Happy New Year to all of our Philosophers!
The first general Grimsby PiPs of 2023 is Thursday the 26th January at 7:30pm, and will be held online at https://zoom.us/s/91328331644 (if a password is enforced it is ‘love’). Everybody is welcome, so please come along for a chat, or even just to listen. The following stimulus to discussion is on me…
What is Justice?
Wikipedia tells us that “Justice, in its broadest sense, is the principle that people receive that which they deserve, with the interpretation of what then constitutes “deserving” being impacted upon by numerous fields, with many differing viewpoints and perspectives, including the concepts of moral correctness based on ethics, rationality, law, religion, equity and fairness.” Lots to unpick there! What follows is my summary of an article echoing our question, which covers the three main types of justice and some of the philosophers who developed theories of justice. Read the full article here: https://www.humanrightscareers.com/issues/what-is-justice/ and I suspect this much longer article from the Intenet Encyclopedia of Philosophy is the source of much of theirs, if you have time and energy to read it: https://iep.utm.edu/justwest
What are the three main types of justice?
Justice can be boiled down into three types: distributive, retributive, and restorative:
- Distributive justice is about the fair division of resources within a community. “Fair division” means everyone either gets or has access to the same services and physical goods. Why? The basis of distributive justice is that everyone is morally equal. Distributive justice affects areas like income, wealth, opportunities, jobs, welfare, and infrastructure. Principles of distributive justice include equity, need, and proportionality. While the basic definition of distributive justice is simple, how a society should fairly distribute resources is complex.
- Retributive justice, which can also be called criminal justice, focuses on how to punish crime. It’s based on the idea that when wrongdoing is committed, the wrongdoer should get a proportionate punishment. That doesn’t mean the wrongdoer should be subjected to exactly the same ordeal (i.e. if someone hits someone in the face, they don’t need to be hit back as their formal punishment), but it needs to be proportionate. Those who study retributive justice also tend to emphasize the need for indifference, meaning that justice shouldn’t be personal or based on revenge. While many justice systems include some kind of retributive justice, its effectiveness is debatable. Considering the flaws in many criminal justice systems, retributive justice can also end up harming innocent people or unfairly punishing certain groups over others.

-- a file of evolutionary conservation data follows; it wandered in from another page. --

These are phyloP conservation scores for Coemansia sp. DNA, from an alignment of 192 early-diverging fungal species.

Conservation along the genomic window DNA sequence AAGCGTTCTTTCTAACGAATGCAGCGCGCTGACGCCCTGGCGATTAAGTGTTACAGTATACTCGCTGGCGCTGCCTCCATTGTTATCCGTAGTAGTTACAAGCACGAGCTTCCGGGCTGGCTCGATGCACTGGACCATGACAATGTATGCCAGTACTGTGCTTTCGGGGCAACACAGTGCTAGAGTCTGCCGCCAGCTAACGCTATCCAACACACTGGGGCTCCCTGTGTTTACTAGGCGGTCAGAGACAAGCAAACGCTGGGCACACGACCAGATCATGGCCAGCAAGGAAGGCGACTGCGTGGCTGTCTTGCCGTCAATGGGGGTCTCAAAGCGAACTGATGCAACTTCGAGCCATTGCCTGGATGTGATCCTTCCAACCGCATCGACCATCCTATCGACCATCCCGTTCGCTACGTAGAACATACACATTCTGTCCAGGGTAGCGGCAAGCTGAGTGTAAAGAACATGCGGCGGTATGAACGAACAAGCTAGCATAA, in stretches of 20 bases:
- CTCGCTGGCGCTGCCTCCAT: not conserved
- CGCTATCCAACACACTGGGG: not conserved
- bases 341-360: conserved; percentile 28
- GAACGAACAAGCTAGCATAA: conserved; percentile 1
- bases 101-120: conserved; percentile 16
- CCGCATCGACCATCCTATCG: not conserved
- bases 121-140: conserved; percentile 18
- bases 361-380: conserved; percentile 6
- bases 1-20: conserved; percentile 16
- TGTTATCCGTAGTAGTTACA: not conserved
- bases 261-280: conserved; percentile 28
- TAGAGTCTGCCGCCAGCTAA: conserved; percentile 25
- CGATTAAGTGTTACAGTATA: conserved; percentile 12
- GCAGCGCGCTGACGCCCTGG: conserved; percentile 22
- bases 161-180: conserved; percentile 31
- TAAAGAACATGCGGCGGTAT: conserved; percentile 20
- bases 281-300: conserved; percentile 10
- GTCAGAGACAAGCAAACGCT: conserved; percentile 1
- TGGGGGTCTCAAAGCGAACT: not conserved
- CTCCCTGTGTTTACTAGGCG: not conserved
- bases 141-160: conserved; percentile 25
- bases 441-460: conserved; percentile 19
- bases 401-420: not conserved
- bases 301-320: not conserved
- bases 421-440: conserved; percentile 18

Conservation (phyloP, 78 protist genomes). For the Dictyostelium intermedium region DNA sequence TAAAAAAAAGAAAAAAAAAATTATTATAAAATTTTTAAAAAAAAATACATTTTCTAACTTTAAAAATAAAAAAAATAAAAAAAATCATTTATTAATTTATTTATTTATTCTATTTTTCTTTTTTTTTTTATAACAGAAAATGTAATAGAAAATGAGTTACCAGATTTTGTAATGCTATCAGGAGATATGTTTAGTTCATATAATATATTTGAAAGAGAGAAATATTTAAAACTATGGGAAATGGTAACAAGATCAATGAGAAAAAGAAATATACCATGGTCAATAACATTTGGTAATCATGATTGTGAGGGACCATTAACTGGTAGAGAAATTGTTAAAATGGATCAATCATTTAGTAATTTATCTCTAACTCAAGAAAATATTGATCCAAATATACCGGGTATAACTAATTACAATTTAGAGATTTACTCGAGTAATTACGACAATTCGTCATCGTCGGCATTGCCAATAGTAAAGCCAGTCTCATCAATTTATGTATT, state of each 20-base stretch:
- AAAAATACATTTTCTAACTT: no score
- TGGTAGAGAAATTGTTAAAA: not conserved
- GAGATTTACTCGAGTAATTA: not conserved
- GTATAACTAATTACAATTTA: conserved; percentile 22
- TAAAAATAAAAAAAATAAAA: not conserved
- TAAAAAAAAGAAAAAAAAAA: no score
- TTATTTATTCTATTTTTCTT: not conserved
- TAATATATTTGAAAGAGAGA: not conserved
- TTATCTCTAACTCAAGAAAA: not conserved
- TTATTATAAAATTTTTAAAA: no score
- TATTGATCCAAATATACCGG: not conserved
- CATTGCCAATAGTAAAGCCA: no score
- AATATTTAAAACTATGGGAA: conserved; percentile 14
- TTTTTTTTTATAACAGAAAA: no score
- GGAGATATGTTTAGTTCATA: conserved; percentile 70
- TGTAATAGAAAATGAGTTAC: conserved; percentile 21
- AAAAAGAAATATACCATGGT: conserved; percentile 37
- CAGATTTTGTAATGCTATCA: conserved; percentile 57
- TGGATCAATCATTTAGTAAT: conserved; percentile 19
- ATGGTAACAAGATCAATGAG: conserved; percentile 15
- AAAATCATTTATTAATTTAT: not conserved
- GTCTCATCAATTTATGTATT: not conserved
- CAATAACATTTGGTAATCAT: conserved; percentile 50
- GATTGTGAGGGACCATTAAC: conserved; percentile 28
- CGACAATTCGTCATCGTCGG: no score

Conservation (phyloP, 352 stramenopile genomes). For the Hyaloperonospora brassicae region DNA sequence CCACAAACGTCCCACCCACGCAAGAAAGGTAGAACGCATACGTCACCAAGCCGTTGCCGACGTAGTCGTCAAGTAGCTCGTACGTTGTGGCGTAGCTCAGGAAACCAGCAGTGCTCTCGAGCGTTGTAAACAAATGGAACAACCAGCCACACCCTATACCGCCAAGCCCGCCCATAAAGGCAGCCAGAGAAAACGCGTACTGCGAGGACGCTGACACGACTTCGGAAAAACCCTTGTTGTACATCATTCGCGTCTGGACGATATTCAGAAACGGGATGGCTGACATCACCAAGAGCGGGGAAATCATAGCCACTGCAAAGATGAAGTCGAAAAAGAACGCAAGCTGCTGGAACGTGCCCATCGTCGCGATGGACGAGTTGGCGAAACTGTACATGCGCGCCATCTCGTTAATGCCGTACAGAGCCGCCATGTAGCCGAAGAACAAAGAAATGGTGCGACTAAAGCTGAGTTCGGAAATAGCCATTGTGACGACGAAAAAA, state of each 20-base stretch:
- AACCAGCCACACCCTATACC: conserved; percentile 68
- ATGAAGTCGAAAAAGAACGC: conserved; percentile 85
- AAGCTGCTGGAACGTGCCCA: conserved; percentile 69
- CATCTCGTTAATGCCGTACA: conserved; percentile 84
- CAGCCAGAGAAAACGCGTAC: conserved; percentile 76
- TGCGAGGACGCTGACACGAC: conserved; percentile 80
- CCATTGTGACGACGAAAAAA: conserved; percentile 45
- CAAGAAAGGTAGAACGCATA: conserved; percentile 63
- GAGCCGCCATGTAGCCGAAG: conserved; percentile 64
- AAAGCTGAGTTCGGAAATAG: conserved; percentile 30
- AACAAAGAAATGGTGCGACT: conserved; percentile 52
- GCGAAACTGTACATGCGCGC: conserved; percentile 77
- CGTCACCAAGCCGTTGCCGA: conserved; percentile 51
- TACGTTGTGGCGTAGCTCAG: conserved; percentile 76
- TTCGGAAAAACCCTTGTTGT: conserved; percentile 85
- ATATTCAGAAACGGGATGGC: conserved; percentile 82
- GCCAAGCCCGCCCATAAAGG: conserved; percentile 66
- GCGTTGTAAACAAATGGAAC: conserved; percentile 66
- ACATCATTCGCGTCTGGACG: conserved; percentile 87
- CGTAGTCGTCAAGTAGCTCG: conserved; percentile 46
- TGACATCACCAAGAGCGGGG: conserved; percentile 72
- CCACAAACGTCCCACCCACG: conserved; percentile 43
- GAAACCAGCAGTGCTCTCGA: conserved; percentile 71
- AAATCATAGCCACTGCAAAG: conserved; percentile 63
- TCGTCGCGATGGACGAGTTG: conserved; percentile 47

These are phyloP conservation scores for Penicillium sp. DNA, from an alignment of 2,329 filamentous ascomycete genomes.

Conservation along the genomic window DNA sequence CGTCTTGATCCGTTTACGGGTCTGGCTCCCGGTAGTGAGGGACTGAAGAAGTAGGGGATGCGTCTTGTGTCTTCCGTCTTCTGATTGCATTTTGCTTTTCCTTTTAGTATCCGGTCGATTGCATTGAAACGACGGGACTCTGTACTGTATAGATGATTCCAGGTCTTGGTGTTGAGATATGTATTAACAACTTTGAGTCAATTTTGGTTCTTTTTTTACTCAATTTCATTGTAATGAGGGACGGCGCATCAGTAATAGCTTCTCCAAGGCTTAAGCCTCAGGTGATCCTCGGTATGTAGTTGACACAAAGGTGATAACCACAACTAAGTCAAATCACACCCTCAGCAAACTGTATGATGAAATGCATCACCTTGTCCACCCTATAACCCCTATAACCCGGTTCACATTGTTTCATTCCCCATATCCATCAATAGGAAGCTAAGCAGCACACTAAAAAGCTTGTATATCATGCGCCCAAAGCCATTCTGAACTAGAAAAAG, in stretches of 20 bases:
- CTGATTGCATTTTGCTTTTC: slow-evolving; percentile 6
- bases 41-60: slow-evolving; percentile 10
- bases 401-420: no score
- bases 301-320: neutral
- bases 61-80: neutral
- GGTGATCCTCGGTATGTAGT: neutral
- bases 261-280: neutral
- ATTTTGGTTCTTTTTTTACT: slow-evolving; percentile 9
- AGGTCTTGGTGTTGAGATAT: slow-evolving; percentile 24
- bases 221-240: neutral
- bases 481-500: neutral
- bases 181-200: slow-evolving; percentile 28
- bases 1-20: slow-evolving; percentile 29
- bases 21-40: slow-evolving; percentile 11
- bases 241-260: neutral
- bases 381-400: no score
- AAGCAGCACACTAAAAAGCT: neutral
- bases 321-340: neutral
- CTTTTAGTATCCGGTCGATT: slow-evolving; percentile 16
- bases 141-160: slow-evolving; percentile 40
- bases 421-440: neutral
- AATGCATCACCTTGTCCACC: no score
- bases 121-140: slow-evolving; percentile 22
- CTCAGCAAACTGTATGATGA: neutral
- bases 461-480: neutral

- Restorative justice was developed in the 1970s, though many of its tenets come from Indigenous justice practices. Restorative justice focuses on helping victims of crimes, but it also wants to help offenders understand the harm they’ve caused. The goal is repair, not punishment. Engagement, accountability, cooperation, and community are all essential principles. Restorative justice practices have been used in many criminal justice cases, but they’ve also been adopted during conflicts involving families, schools, and workplaces. Unlike retributive justice, restorative justice doesn’t focus on what criminals deserve, but rather on what victims need to heal and what communities can do to prevent re-offending.
How have philosophers defined justice?
- Confucius (551-479 BCE) based everything on the belief that humans were naturally good, which meant they understood the difference between right and wrong and were drawn to doing the right thing. They still needed guidance, however, but instead of specific laws, Confucius advocated for a code of ethics that included Five Constants and Four Virtues. These included Zhong (loyalty) and Yi (justice and righteousness). By following this code of ethics and maintaining a hierarchy of authority (sons obey fathers, younger brothers obey older brothers, and wives obey husbands), Confucius believed strict justice systems wouldn’t be necessary. In Confucius’ view, justice is about ethical behavior (which comes naturally to humans) and maintaining hierarchies.
- Plato (428/7-348/7 BCE) built on his teacher Socrates’ ideas about justice and the belief that absolute truths exist. Because absolute truth exists, Plato believed justice couldn’t be subjective. Balance and control were essential, as well as a hierarchy. Plato’s vision of a “just” society had three classes: craftspeople, auxiliaries, and guardians. The guardians were in charge, but to achieve justice, all classes must embody certain virtues. Craftspeople should be temperate, auxiliaries should be courageous, and guardians should be wise. In Plato’s mind, only guardians – who were led by a philosopher king – could understand what justice looked like. Like Confucius, Plato’s concept of justice depends on groups staying in a hierarchy and living moral lives.